Gesture computing is here! (And it's out of control!)

Each new in-air interface unveiled at CES comes with a different set of gestures to learn

As the dust settles over Las Vegas, it's becoming clear that this year's International CES ushered in a new era of in-the-air gesture control.

TVs, tablets, phones, cars that enable you to control them by waiving, pointing and generally moving your hands in the air were demonstrated at CES.

As Microsoft proved with Kinect for Xbox 360, gesture control is a wonderful interface that really works. But there's one problem, possibly a fatal one for the acceptance of gesture control: There are no standard gestures.

Every new gesture-control device makes you learn a whole new "vocabulary" of hand motions.

The new world of gesture control

The number of companies offering the technology is extensive and growing:

  • Samsung at CES announced new TV sets with built-in cameras and microphones, as well as an in-air gesture and voice control system called Smart Interaction. Another company called PointGrab, which has been making gesture control interfaces for Samsung TVs, announced a new version at the show.
  • There's Leap Motion, which has been getting a lot of attention for technology that uses hand motions to control a PC or laptop user interface or some other device. The company's technology is very open-ended and extensible, making it most useful for further customization by software makers.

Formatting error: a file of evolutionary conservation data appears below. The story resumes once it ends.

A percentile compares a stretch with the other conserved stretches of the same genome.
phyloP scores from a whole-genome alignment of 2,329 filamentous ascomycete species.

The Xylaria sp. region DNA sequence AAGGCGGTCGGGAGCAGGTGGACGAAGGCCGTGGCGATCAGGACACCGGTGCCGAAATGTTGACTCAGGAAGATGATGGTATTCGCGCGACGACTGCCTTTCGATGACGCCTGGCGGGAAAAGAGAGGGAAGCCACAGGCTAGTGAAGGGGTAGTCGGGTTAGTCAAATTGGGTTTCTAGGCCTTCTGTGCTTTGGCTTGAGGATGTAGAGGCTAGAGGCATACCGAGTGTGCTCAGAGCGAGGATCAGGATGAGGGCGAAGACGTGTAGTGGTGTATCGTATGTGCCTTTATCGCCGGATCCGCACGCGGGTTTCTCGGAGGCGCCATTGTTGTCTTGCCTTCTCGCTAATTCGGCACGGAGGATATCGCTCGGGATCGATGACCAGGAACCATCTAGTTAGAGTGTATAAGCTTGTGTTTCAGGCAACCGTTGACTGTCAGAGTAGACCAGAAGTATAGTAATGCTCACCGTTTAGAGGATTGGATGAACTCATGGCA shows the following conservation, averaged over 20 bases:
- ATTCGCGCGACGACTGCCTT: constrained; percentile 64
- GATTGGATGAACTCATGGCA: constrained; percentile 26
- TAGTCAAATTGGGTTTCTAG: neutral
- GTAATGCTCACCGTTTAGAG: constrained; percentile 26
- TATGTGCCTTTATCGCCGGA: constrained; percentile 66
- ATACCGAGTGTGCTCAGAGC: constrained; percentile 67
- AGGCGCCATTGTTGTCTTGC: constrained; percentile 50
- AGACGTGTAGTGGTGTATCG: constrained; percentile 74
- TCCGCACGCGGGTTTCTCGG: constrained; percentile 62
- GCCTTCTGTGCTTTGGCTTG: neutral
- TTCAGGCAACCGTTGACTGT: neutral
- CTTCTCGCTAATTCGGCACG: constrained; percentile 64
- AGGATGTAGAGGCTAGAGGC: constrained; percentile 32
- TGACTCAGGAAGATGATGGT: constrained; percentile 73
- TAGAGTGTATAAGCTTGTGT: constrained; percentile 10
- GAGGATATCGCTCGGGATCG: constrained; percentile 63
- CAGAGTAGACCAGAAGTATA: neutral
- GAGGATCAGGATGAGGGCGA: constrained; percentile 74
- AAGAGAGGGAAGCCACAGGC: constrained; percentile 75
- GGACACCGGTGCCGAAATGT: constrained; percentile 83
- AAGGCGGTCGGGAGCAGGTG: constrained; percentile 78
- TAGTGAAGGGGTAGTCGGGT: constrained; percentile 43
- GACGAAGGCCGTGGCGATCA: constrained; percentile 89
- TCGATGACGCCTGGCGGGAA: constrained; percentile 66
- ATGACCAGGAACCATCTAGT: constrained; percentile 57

• Leap Motion recently announced a big deal with Asus to integrate the technology -- and got $30 million in new venture financing. The Asus deal should eventually result in built-in gesture control for some Asus laptops and all-in-one desktop PCs.
  • Elliptic Labs showed off a user interface for Windows 8 PCs. It provides gesture control like many other products, but uses ultrasound instead of cameras to determine the location of your hands.
  • Spicebox at CES showed a really interesting hardware-software product called Mauz. You plug a dongle into your iPhone and install the Mauz app. It turns your phone into a mouse for your Mac. More than that, however, it enables you to control the Mac with Wii-like motion control, where the motion of the phone determines the on-screen control. And it also works like Kinect. By using the phone's camera, you can do in-the-air gestures over the phone, which controls on-screen action.
  • Asus introduced a product called the Asus Qube, which is a TV box for streaming Amazon and Netflix content to a TV. The Qube will reportedly support both gesture and voice command.
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